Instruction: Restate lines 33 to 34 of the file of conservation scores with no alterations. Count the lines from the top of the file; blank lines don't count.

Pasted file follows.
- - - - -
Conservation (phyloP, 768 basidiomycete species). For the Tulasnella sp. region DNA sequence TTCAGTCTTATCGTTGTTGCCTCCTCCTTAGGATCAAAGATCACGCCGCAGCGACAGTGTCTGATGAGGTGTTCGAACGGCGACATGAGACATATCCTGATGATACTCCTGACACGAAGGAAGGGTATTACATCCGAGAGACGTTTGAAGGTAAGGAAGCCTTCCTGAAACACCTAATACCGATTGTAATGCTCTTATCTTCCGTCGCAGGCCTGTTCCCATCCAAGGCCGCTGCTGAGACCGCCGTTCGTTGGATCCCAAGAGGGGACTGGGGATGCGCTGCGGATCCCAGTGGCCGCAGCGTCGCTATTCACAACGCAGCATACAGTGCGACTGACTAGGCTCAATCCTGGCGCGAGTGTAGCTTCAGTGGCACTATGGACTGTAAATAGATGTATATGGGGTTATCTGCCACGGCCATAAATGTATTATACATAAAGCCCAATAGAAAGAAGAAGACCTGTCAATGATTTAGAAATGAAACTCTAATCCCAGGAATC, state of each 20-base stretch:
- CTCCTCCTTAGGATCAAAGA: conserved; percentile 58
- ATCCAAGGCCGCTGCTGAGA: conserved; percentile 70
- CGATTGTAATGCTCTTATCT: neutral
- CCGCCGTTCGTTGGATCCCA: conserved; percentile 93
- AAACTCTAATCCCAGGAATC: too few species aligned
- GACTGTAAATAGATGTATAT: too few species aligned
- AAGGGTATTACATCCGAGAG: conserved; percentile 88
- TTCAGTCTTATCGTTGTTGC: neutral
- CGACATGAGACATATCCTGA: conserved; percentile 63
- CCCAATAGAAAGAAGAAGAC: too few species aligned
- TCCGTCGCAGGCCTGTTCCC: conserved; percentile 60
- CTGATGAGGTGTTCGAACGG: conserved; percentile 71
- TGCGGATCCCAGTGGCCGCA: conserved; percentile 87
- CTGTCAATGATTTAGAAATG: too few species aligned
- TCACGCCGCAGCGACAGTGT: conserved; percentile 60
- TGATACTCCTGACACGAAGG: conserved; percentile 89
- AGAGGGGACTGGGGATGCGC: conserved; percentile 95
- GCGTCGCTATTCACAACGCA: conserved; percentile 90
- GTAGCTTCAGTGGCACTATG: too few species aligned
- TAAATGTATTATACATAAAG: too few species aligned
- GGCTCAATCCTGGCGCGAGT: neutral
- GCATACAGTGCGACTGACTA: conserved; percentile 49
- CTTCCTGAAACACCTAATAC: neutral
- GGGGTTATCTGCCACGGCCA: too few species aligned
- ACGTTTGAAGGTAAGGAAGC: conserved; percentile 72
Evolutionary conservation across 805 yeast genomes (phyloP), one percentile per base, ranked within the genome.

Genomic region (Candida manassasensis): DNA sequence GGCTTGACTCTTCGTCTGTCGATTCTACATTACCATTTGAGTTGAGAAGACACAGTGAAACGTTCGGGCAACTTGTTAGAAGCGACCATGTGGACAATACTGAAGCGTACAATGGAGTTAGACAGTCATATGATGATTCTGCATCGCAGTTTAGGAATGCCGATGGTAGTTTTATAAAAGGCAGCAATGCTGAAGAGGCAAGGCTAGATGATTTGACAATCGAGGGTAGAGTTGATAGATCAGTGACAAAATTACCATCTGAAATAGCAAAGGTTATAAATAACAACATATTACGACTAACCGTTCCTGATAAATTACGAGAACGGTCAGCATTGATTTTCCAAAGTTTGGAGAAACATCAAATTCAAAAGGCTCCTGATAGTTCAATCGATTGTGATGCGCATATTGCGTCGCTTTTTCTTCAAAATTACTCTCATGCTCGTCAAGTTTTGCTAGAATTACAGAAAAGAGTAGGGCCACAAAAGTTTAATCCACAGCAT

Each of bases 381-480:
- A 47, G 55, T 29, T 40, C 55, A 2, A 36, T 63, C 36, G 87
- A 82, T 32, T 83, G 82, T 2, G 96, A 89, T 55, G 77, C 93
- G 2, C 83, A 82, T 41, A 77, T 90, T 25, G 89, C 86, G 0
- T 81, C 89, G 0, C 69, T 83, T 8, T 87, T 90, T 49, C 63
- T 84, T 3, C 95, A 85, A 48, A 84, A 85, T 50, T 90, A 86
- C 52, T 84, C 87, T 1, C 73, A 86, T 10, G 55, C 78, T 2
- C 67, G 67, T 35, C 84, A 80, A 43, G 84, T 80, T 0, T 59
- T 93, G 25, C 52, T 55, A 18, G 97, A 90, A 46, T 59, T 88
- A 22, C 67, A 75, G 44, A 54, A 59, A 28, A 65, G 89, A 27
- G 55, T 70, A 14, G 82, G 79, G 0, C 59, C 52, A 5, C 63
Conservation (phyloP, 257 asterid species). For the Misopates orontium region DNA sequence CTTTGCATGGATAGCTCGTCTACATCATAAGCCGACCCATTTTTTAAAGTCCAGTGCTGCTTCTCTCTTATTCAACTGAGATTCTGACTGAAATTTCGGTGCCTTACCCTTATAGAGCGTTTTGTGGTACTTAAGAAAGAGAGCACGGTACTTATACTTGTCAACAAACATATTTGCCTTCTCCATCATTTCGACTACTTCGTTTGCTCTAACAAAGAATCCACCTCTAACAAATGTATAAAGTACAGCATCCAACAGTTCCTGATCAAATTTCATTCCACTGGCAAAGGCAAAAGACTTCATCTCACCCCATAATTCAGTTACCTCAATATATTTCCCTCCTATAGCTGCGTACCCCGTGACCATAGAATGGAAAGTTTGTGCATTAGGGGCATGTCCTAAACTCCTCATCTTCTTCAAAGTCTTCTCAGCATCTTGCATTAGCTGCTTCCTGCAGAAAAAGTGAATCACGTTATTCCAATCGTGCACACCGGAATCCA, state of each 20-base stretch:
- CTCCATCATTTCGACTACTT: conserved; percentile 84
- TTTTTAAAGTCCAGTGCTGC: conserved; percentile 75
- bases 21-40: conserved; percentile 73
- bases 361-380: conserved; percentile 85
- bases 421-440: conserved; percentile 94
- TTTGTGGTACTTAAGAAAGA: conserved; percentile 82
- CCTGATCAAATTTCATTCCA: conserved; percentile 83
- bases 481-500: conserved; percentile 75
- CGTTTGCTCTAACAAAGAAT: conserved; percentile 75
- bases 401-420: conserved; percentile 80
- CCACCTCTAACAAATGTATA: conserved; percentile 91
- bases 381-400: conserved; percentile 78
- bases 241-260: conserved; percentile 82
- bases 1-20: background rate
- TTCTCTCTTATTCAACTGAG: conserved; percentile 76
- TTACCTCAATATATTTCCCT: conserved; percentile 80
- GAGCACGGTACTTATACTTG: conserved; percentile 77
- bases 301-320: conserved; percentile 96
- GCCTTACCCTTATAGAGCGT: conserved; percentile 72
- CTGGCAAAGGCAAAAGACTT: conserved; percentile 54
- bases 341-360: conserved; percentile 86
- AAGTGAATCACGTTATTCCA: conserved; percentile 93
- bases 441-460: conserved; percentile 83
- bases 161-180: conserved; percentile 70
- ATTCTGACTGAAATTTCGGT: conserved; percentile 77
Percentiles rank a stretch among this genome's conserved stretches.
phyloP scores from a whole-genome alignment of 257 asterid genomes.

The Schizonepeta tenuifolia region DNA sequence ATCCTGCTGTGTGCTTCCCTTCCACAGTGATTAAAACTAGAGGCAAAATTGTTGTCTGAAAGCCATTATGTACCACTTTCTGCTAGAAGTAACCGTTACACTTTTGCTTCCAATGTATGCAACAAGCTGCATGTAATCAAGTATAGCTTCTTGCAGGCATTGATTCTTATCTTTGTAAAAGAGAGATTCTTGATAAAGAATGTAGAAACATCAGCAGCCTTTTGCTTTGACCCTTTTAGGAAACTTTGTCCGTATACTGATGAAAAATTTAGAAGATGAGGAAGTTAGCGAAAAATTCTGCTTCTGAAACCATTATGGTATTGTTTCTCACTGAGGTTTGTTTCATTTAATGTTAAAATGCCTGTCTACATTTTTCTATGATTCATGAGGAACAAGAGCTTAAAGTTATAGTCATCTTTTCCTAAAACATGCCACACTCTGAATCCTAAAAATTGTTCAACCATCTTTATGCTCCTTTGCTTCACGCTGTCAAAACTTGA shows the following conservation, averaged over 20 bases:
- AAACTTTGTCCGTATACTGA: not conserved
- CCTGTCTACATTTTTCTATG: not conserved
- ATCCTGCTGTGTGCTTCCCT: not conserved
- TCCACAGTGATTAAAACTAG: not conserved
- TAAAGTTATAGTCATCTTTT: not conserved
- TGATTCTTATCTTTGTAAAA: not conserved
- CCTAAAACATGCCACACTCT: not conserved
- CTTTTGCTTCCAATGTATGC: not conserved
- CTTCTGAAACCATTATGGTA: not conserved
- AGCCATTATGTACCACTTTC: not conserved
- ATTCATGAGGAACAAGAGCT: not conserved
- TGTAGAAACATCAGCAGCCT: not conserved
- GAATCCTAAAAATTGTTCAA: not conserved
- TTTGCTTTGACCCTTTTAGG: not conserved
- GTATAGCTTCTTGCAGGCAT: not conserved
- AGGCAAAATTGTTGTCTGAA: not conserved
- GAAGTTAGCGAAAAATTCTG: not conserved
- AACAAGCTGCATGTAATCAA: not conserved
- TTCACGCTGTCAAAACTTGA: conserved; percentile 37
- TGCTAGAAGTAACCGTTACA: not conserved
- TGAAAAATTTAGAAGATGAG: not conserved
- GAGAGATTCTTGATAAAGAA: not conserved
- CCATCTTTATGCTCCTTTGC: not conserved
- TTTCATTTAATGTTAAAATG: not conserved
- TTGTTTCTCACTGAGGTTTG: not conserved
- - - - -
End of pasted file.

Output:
- T 81, C 89, G 0, C 69, T 83, T 8, T 87, T 90, T 49, C 63
- T 84, T 3, C 95, A 85, A 48, A 84, A 85, T 50, T 90, A 86